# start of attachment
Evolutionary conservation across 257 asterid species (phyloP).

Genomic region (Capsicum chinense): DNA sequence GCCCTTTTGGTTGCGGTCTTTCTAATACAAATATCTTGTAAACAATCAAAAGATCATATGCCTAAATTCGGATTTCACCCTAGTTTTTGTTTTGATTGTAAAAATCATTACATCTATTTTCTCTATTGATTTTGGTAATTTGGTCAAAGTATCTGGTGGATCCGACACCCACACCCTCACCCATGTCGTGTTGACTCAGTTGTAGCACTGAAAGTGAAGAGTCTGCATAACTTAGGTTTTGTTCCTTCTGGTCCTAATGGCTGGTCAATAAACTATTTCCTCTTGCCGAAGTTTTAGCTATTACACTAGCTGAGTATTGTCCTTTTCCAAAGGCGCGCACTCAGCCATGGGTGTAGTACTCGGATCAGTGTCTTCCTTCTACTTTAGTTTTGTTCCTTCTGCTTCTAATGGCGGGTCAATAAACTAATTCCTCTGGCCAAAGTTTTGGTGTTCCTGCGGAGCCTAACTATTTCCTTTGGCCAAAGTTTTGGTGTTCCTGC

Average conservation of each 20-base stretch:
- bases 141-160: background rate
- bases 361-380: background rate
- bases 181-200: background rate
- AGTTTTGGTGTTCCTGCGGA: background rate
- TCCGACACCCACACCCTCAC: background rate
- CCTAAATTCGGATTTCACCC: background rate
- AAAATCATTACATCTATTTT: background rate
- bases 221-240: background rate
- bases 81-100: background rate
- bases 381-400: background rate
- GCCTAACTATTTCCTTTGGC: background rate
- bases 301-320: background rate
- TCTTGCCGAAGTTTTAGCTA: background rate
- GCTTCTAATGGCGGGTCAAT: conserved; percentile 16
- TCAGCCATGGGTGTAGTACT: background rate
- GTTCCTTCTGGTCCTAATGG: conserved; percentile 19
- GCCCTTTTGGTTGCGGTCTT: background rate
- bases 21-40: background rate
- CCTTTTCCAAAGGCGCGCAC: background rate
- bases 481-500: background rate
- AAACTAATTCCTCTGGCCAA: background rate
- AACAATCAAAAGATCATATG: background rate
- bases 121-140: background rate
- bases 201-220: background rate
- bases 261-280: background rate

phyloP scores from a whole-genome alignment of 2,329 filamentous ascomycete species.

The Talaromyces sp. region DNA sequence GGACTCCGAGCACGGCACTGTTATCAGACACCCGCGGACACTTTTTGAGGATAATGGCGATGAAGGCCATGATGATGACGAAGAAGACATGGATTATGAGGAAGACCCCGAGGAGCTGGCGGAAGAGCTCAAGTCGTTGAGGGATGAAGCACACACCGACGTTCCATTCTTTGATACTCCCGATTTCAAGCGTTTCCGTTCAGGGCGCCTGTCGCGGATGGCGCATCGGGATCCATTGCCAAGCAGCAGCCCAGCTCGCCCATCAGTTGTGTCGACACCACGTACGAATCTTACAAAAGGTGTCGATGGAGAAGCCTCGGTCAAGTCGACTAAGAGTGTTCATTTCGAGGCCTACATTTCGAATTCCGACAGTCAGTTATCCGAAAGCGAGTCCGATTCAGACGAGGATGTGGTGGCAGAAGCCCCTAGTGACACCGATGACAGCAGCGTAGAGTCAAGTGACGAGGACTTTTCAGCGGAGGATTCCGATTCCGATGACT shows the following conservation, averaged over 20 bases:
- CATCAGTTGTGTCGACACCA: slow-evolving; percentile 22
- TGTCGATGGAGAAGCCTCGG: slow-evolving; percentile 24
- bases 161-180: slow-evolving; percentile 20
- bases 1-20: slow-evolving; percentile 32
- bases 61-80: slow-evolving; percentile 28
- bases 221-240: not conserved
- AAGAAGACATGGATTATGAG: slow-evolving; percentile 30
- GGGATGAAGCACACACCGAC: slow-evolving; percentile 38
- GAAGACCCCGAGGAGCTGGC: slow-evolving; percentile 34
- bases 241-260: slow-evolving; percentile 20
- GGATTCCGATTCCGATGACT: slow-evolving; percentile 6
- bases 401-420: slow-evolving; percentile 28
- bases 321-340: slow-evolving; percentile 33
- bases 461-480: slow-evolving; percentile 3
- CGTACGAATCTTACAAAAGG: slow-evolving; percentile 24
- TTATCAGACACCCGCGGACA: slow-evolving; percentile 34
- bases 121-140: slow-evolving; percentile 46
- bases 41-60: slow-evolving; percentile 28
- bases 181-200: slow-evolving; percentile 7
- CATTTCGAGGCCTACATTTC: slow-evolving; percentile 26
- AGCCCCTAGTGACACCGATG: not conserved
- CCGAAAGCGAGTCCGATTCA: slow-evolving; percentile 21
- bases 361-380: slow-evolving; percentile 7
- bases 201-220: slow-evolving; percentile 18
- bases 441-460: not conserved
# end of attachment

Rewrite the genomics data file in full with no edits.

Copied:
Evolutionary conservation across 257 asterid species (phyloP).

Genomic region (Capsicum chinense): DNA sequence GCCCTTTTGGTTGCGGTCTTTCTAATACAAATATCTTGTAAACAATCAAAAGATCATATGCCTAAATTCGGATTTCACCCTAGTTTTTGTTTTGATTGTAAAAATCATTACATCTATTTTCTCTATTGATTTTGGTAATTTGGTCAAAGTATCTGGTGGATCCGACACCCACACCCTCACCCATGTCGTGTTGACTCAGTTGTAGCACTGAAAGTGAAGAGTCTGCATAACTTAGGTTTTGTTCCTTCTGGTCCTAATGGCTGGTCAATAAACTATTTCCTCTTGCCGAAGTTTTAGCTATTACACTAGCTGAGTATTGTCCTTTTCCAAAGGCGCGCACTCAGCCATGGGTGTAGTACTCGGATCAGTGTCTTCCTTCTACTTTAGTTTTGTTCCTTCTGCTTCTAATGGCGGGTCAATAAACTAATTCCTCTGGCCAAAGTTTTGGTGTTCCTGCGGAGCCTAACTATTTCCTTTGGCCAAAGTTTTGGTGTTCCTGC

Average conservation of each 20-base stretch:
- bases 141-160: background rate
- bases 361-380: background rate
- bases 181-200: background rate
- AGTTTTGGTGTTCCTGCGGA: background rate
- TCCGACACCCACACCCTCAC: background rate
- CCTAAATTCGGATTTCACCC: background rate
- AAAATCATTACATCTATTTT: background rate
- bases 221-240: background rate
- bases 81-100: background rate
- bases 381-400: background rate
- GCCTAACTATTTCCTTTGGC: background rate
- bases 301-320: background rate
- TCTTGCCGAAGTTTTAGCTA: background rate
- GCTTCTAATGGCGGGTCAAT: conserved; percentile 16
- TCAGCCATGGGTGTAGTACT: background rate
- GTTCCTTCTGGTCCTAATGG: conserved; percentile 19
- GCCCTTTTGGTTGCGGTCTT: background rate
- bases 21-40: background rate
- CCTTTTCCAAAGGCGCGCAC: background rate
- bases 481-500: background rate
- AAACTAATTCCTCTGGCCAA: background rate
- AACAATCAAAAGATCATATG: background rate
- bases 121-140: background rate
- bases 201-220: background rate
- bases 261-280: background rate

phyloP scores from a whole-genome alignment of 2,329 filamentous ascomycete species.

The Talaromyces sp. region DNA sequence GGACTCCGAGCACGGCACTGTTATCAGACACCCGCGGACACTTTTTGAGGATAATGGCGATGAAGGCCATGATGATGACGAAGAAGACATGGATTATGAGGAAGACCCCGAGGAGCTGGCGGAAGAGCTCAAGTCGTTGAGGGATGAAGCACACACCGACGTTCCATTCTTTGATACTCCCGATTTCAAGCGTTTCCGTTCAGGGCGCCTGTCGCGGATGGCGCATCGGGATCCATTGCCAAGCAGCAGCCCAGCTCGCCCATCAGTTGTGTCGACACCACGTACGAATCTTACAAAAGGTGTCGATGGAGAAGCCTCGGTCAAGTCGACTAAGAGTGTTCATTTCGAGGCCTACATTTCGAATTCCGACAGTCAGTTATCCGAAAGCGAGTCCGATTCAGACGAGGATGTGGTGGCAGAAGCCCCTAGTGACACCGATGACAGCAGCGTAGAGTCAAGTGACGAGGACTTTTCAGCGGAGGATTCCGATTCCGATGACT shows the following conservation, averaged over 20 bases:
- CATCAGTTGTGTCGACACCA: slow-evolving; percentile 22
- TGTCGATGGAGAAGCCTCGG: slow-evolving; percentile 24
- bases 161-180: slow-evolving; percentile 20
- bases 1-20: slow-evolving; percentile 32
- bases 61-80: slow-evolving; percentile 28
- bases 221-240: not conserved
- AAGAAGACATGGATTATGAG: slow-evolving; percentile 30
- GGGATGAAGCACACACCGAC: slow-evolving; percentile 38
- GAAGACCCCGAGGAGCTGGC: slow-evolving; percentile 34
- bases 241-260: slow-evolving; percentile 20
- GGATTCCGATTCCGATGACT: slow-evolving; percentile 6
- bases 401-420: slow-evolving; percentile 28
- bases 321-340: slow-evolving; percentile 33
- bases 461-480: slow-evolving; percentile 3
- CGTACGAATCTTACAAAAGG: slow-evolving; percentile 24
- TTATCAGACACCCGCGGACA: slow-evolving; percentile 34
- bases 121-140: slow-evolving; percentile 46
- bases 41-60: slow-evolving; percentile 28
- bases 181-200: slow-evolving; percentile 7
- CATTTCGAGGCCTACATTTC: slow-evolving; percentile 26
- AGCCCCTAGTGACACCGATG: not conserved
- CCGAAAGCGAGTCCGATTCA: slow-evolving; percentile 21
- bases 361-380: slow-evolving; percentile 7
- bases 201-220: slow-evolving; percentile 18
- bases 441-460: not conserved